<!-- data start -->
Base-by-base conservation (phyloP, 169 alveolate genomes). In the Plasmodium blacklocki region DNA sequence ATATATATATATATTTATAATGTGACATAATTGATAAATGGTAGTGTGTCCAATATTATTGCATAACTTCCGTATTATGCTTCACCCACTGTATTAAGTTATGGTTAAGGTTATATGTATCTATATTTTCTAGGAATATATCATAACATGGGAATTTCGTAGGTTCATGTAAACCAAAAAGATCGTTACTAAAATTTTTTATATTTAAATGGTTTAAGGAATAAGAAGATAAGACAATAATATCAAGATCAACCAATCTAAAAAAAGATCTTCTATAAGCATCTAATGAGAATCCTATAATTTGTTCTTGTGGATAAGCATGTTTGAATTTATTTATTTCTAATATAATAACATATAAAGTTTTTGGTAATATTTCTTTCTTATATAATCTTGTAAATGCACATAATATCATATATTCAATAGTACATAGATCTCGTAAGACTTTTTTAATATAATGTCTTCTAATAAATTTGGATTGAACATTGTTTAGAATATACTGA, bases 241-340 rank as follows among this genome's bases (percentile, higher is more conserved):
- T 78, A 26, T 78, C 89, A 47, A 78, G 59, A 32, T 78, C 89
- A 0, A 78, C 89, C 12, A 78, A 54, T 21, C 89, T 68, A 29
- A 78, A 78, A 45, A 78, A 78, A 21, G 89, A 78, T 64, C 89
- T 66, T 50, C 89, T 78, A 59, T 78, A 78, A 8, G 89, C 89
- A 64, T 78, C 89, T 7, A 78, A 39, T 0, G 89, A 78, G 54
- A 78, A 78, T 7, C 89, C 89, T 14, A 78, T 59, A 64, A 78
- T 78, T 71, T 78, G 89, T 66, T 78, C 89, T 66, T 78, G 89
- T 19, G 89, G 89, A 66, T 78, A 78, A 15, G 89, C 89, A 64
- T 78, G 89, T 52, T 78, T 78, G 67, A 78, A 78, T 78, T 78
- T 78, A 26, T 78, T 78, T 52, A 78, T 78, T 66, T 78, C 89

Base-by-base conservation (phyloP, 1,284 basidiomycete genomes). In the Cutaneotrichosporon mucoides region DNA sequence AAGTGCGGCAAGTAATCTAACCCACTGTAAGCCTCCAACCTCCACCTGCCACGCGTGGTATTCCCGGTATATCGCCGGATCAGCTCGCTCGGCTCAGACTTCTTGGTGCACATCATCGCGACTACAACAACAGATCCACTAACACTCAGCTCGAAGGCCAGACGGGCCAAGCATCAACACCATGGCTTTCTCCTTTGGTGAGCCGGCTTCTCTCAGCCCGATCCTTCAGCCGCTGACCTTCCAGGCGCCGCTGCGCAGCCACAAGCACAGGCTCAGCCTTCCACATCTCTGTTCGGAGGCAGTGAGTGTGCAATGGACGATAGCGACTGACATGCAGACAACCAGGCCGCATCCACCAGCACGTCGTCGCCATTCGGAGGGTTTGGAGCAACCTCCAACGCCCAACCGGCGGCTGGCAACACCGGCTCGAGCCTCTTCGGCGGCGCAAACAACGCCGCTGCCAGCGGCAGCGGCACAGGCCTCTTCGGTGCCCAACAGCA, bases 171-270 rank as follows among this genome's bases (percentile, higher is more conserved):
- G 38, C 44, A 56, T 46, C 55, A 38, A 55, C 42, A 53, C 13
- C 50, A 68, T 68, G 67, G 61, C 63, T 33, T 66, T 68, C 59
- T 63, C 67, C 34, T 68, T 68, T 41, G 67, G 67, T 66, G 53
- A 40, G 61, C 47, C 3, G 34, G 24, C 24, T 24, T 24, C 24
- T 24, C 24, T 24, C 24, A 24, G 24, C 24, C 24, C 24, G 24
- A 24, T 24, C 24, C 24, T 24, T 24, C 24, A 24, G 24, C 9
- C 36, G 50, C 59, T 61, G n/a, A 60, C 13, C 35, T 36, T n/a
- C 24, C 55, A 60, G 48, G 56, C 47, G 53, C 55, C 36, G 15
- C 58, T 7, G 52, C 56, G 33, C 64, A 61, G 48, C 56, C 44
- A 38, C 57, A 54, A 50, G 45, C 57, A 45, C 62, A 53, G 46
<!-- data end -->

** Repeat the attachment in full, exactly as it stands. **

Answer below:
Base-by-base conservation (phyloP, 169 alveolate genomes). In the Plasmodium blacklocki region DNA sequence ATATATATATATATTTATAATGTGACATAATTGATAAATGGTAGTGTGTCCAATATTATTGCATAACTTCCGTATTATGCTTCACCCACTGTATTAAGTTATGGTTAAGGTTATATGTATCTATATTTTCTAGGAATATATCATAACATGGGAATTTCGTAGGTTCATGTAAACCAAAAAGATCGTTACTAAAATTTTTTATATTTAAATGGTTTAAGGAATAAGAAGATAAGACAATAATATCAAGATCAACCAATCTAAAAAAAGATCTTCTATAAGCATCTAATGAGAATCCTATAATTTGTTCTTGTGGATAAGCATGTTTGAATTTATTTATTTCTAATATAATAACATATAAAGTTTTTGGTAATATTTCTTTCTTATATAATCTTGTAAATGCACATAATATCATATATTCAATAGTACATAGATCTCGTAAGACTTTTTTAATATAATGTCTTCTAATAAATTTGGATTGAACATTGTTTAGAATATACTGA, bases 241-340 rank as follows among this genome's bases (percentile, higher is more conserved):
- T 78, A 26, T 78, C 89, A 47, A 78, G 59, A 32, T 78, C 89
- A 0, A 78, C 89, C 12, A 78, A 54, T 21, C 89, T 68, A 29
- A 78, A 78, A 45, A 78, A 78, A 21, G 89, A 78, T 64, C 89
- T 66, T 50, C 89, T 78, A 59, T 78, A 78, A 8, G 89, C 89
- A 64, T 78, C 89, T 7, A 78, A 39, T 0, G 89, A 78, G 54
- A 78, A 78, T 7, C 89, C 89, T 14, A 78, T 59, A 64, A 78
- T 78, T 71, T 78, G 89, T 66, T 78, C 89, T 66, T 78, G 89
- T 19, G 89, G 89, A 66, T 78, A 78, A 15, G 89, C 89, A 64
- T 78, G 89, T 52, T 78, T 78, G 67, A 78, A 78, T 78, T 78
- T 78, A 26, T 78, T 78, T 52, A 78, T 78, T 66, T 78, C 89

Base-by-base conservation (phyloP, 1,284 basidiomycete genomes). In the Cutaneotrichosporon mucoides region DNA sequence AAGTGCGGCAAGTAATCTAACCCACTGTAAGCCTCCAACCTCCACCTGCCACGCGTGGTATTCCCGGTATATCGCCGGATCAGCTCGCTCGGCTCAGACTTCTTGGTGCACATCATCGCGACTACAACAACAGATCCACTAACACTCAGCTCGAAGGCCAGACGGGCCAAGCATCAACACCATGGCTTTCTCCTTTGGTGAGCCGGCTTCTCTCAGCCCGATCCTTCAGCCGCTGACCTTCCAGGCGCCGCTGCGCAGCCACAAGCACAGGCTCAGCCTTCCACATCTCTGTTCGGAGGCAGTGAGTGTGCAATGGACGATAGCGACTGACATGCAGACAACCAGGCCGCATCCACCAGCACGTCGTCGCCATTCGGAGGGTTTGGAGCAACCTCCAACGCCCAACCGGCGGCTGGCAACACCGGCTCGAGCCTCTTCGGCGGCGCAAACAACGCCGCTGCCAGCGGCAGCGGCACAGGCCTCTTCGGTGCCCAACAGCA, bases 171-270 rank as follows among this genome's bases (percentile, higher is more conserved):
- G 38, C 44, A 56, T 46, C 55, A 38, A 55, C 42, A 53, C 13
- C 50, A 68, T 68, G 67, G 61, C 63, T 33, T 66, T 68, C 59
- T 63, C 67, C 34, T 68, T 68, T 41, G 67, G 67, T 66, G 53
- A 40, G 61, C 47, C 3, G 34, G 24, C 24, T 24, T 24, C 24
- T 24, C 24, T 24, C 24, A 24, G 24, C 24, C 24, C 24, G 24
- A 24, T 24, C 24, C 24, T 24, T 24, C 24, A 24, G 24, C 9
- C 36, G 50, C 59, T 61, G n/a, A 60, C 13, C 35, T 36, T n/a
- C 24, C 55, A 60, G 48, G 56, C 47, G 53, C 55, C 36, G 15
- C 58, T 7, G 52, C 56, G 33, C 64, A 61, G 48, C 56, C 44
- A 38, C 57, A 54, A 50, G 45, C 57, A 45, C 62, A 53, G 46